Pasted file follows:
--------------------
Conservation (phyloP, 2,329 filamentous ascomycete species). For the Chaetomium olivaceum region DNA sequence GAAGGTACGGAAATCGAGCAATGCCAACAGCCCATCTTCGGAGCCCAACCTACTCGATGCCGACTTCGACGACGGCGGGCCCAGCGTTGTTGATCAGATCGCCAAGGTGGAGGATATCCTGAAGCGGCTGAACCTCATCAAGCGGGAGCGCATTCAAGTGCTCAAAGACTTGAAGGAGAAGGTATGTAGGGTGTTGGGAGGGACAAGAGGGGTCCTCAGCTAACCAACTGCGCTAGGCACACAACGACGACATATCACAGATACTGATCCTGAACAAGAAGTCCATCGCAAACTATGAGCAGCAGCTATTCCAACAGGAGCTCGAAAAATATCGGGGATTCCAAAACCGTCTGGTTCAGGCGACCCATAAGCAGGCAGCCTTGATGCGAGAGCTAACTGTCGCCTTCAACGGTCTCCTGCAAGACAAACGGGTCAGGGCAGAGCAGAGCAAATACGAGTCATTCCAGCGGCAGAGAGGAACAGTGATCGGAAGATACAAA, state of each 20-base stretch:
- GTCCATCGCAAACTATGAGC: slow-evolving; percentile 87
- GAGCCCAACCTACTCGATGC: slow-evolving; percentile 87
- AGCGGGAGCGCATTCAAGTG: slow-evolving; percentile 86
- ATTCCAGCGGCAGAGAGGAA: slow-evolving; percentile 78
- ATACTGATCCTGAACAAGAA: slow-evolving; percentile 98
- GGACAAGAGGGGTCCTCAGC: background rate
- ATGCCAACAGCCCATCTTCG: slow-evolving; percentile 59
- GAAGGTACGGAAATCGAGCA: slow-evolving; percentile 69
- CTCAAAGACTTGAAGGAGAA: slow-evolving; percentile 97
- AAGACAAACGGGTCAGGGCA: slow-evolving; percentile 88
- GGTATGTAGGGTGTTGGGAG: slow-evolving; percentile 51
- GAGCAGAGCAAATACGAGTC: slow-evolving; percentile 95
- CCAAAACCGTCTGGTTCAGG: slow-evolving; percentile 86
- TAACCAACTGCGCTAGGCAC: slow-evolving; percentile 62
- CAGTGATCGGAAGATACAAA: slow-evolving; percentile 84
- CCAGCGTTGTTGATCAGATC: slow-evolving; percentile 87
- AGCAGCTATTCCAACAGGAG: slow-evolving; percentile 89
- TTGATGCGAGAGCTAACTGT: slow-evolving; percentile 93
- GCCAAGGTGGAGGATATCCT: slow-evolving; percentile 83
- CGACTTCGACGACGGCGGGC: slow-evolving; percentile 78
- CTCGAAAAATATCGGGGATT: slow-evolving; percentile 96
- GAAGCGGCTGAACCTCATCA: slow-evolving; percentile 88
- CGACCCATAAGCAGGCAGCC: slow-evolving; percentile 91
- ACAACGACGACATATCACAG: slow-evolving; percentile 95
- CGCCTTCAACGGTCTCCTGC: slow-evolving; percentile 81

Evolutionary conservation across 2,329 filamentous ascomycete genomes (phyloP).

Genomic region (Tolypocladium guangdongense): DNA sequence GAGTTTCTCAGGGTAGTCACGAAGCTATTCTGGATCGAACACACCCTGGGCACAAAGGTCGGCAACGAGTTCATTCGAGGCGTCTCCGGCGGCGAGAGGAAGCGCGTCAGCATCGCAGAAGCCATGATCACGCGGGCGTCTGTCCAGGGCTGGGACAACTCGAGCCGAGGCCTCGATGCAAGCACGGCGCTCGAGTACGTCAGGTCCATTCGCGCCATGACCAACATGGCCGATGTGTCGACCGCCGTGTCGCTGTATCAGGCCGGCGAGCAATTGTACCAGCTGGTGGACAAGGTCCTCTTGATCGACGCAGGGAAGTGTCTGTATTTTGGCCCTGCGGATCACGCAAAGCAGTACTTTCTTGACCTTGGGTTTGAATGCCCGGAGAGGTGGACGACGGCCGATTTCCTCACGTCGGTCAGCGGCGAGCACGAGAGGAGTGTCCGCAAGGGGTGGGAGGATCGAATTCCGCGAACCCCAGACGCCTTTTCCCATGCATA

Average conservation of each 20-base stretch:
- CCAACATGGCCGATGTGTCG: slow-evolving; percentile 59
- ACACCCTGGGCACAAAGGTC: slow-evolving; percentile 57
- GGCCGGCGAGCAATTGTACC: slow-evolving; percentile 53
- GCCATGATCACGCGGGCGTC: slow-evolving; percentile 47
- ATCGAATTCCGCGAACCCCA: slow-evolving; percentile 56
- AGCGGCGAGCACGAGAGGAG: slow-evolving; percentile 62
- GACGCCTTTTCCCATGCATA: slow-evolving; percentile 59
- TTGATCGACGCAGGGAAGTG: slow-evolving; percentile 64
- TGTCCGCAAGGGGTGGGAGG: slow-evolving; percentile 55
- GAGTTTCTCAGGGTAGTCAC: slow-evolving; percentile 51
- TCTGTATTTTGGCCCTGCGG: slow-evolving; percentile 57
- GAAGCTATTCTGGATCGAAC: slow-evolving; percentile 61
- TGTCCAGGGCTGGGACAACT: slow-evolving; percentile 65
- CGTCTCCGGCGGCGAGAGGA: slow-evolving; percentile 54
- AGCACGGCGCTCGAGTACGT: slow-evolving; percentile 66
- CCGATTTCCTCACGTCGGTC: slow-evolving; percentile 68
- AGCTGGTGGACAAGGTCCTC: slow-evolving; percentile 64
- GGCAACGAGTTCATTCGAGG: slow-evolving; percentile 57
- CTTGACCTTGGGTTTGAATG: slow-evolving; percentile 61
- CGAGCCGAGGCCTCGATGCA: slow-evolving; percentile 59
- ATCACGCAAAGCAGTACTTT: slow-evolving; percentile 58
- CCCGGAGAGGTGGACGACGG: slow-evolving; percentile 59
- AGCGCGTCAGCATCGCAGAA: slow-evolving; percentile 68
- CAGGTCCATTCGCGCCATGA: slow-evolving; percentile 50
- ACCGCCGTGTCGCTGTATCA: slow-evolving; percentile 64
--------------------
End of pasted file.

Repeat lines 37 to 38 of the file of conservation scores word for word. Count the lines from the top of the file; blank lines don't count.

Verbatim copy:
- TTGATCGACGCAGGGAAGTG: slow-evolving; percentile 64
- TGTCCGCAAGGGGTGGGAGG: slow-evolving; percentile 55